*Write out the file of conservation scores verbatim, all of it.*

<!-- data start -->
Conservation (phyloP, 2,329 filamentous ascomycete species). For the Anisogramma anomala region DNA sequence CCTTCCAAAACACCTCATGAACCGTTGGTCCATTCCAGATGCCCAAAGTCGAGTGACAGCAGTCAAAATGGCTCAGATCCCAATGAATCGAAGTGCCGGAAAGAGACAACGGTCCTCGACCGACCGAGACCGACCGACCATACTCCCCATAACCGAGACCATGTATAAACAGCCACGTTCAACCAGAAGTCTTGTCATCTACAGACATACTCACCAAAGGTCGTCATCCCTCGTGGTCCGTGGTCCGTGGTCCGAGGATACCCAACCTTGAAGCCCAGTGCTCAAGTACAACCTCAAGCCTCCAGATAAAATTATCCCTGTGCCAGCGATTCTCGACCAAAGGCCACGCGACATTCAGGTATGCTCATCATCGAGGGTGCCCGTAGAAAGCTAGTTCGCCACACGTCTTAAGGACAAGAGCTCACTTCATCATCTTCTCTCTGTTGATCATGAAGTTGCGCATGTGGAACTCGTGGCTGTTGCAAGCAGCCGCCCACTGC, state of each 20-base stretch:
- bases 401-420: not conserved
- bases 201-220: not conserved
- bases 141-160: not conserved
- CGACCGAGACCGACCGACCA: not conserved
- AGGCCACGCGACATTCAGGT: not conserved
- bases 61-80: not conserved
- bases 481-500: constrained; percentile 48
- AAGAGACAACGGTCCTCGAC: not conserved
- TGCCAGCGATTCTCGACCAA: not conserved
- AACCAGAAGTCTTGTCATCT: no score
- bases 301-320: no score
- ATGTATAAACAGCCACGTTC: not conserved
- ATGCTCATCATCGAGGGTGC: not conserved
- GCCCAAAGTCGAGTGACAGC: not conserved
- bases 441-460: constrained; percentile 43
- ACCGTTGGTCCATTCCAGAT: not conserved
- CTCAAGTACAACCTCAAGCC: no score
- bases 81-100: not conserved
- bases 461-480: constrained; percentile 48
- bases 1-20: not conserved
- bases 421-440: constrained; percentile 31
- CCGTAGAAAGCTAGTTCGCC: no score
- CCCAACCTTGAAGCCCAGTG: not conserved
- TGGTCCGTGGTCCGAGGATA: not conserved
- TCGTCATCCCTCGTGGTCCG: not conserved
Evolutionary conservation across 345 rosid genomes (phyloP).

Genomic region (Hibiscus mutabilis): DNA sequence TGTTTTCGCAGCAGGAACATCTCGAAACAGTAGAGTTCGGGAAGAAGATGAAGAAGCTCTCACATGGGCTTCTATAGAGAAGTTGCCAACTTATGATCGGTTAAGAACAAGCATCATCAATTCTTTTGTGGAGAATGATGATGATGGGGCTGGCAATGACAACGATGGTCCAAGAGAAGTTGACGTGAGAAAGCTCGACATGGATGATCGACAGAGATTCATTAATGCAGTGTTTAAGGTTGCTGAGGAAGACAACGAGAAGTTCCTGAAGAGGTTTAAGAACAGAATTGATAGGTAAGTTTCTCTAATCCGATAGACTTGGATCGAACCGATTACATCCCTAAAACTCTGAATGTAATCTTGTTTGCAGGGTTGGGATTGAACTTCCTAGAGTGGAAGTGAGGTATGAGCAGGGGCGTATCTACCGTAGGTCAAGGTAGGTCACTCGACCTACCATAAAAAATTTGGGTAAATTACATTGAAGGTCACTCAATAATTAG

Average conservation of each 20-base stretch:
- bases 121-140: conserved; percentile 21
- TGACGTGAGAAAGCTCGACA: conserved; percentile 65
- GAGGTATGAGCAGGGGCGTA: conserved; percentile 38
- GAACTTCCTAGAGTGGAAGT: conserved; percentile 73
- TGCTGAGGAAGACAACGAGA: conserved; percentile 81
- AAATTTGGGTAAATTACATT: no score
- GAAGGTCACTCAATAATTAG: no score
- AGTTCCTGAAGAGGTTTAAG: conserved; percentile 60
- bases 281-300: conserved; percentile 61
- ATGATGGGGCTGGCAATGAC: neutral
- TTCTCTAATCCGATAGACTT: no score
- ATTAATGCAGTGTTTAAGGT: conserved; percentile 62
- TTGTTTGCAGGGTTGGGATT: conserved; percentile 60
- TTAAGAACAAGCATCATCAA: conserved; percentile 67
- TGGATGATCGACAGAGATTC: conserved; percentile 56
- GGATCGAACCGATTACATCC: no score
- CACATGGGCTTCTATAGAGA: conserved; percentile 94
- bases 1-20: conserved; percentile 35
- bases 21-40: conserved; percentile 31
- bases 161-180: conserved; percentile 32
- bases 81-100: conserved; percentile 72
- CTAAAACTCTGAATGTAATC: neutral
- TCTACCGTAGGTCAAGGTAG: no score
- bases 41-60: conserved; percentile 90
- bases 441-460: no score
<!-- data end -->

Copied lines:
Conservation (phyloP, 2,329 filamentous ascomycete species). For the Anisogramma anomala region DNA sequence CCTTCCAAAACACCTCATGAACCGTTGGTCCATTCCAGATGCCCAAAGTCGAGTGACAGCAGTCAAAATGGCTCAGATCCCAATGAATCGAAGTGCCGGAAAGAGACAACGGTCCTCGACCGACCGAGACCGACCGACCATACTCCCCATAACCGAGACCATGTATAAACAGCCACGTTCAACCAGAAGTCTTGTCATCTACAGACATACTCACCAAAGGTCGTCATCCCTCGTGGTCCGTGGTCCGTGGTCCGAGGATACCCAACCTTGAAGCCCAGTGCTCAAGTACAACCTCAAGCCTCCAGATAAAATTATCCCTGTGCCAGCGATTCTCGACCAAAGGCCACGCGACATTCAGGTATGCTCATCATCGAGGGTGCCCGTAGAAAGCTAGTTCGCCACACGTCTTAAGGACAAGAGCTCACTTCATCATCTTCTCTCTGTTGATCATGAAGTTGCGCATGTGGAACTCGTGGCTGTTGCAAGCAGCCGCCCACTGC, state of each 20-base stretch:
- bases 401-420: not conserved
- bases 201-220: not conserved
- bases 141-160: not conserved
- CGACCGAGACCGACCGACCA: not conserved
- AGGCCACGCGACATTCAGGT: not conserved
- bases 61-80: not conserved
- bases 481-500: constrained; percentile 48
- AAGAGACAACGGTCCTCGAC: not conserved
- TGCCAGCGATTCTCGACCAA: not conserved
- AACCAGAAGTCTTGTCATCT: no score
- bases 301-320: no score
- ATGTATAAACAGCCACGTTC: not conserved
- ATGCTCATCATCGAGGGTGC: not conserved
- GCCCAAAGTCGAGTGACAGC: not conserved
- bases 441-460: constrained; percentile 43
- ACCGTTGGTCCATTCCAGAT: not conserved
- CTCAAGTACAACCTCAAGCC: no score
- bases 81-100: not conserved
- bases 461-480: constrained; percentile 48
- bases 1-20: not conserved
- bases 421-440: constrained; percentile 31
- CCGTAGAAAGCTAGTTCGCC: no score
- CCCAACCTTGAAGCCCAGTG: not conserved
- TGGTCCGTGGTCCGAGGATA: not conserved
- TCGTCATCCCTCGTGGTCCG: not conserved
Evolutionary conservation across 345 rosid genomes (phyloP).

Genomic region (Hibiscus mutabilis): DNA sequence TGTTTTCGCAGCAGGAACATCTCGAAACAGTAGAGTTCGGGAAGAAGATGAAGAAGCTCTCACATGGGCTTCTATAGAGAAGTTGCCAACTTATGATCGGTTAAGAACAAGCATCATCAATTCTTTTGTGGAGAATGATGATGATGGGGCTGGCAATGACAACGATGGTCCAAGAGAAGTTGACGTGAGAAAGCTCGACATGGATGATCGACAGAGATTCATTAATGCAGTGTTTAAGGTTGCTGAGGAAGACAACGAGAAGTTCCTGAAGAGGTTTAAGAACAGAATTGATAGGTAAGTTTCTCTAATCCGATAGACTTGGATCGAACCGATTACATCCCTAAAACTCTGAATGTAATCTTGTTTGCAGGGTTGGGATTGAACTTCCTAGAGTGGAAGTGAGGTATGAGCAGGGGCGTATCTACCGTAGGTCAAGGTAGGTCACTCGACCTACCATAAAAAATTTGGGTAAATTACATTGAAGGTCACTCAATAATTAG

Average conservation of each 20-base stretch:
- bases 121-140: conserved; percentile 21
- TGACGTGAGAAAGCTCGACA: conserved; percentile 65
- GAGGTATGAGCAGGGGCGTA: conserved; percentile 38
- GAACTTCCTAGAGTGGAAGT: conserved; percentile 73
- TGCTGAGGAAGACAACGAGA: conserved; percentile 81
- AAATTTGGGTAAATTACATT: no score
- GAAGGTCACTCAATAATTAG: no score
- AGTTCCTGAAGAGGTTTAAG: conserved; percentile 60
- bases 281-300: conserved; percentile 61
- ATGATGGGGCTGGCAATGAC: neutral
- TTCTCTAATCCGATAGACTT: no score
- ATTAATGCAGTGTTTAAGGT: conserved; percentile 62
- TTGTTTGCAGGGTTGGGATT: conserved; percentile 60
- TTAAGAACAAGCATCATCAA: conserved; percentile 67
- TGGATGATCGACAGAGATTC: conserved; percentile 56
- GGATCGAACCGATTACATCC: no score
- CACATGGGCTTCTATAGAGA: conserved; percentile 94
- bases 1-20: conserved; percentile 35
- bases 21-40: conserved; percentile 31
- bases 161-180: conserved; percentile 32
- bases 81-100: conserved; percentile 72
- CTAAAACTCTGAATGTAATC: neutral
- TCTACCGTAGGTCAAGGTAG: no score
- bases 41-60: conserved; percentile 90
- bases 441-460: no score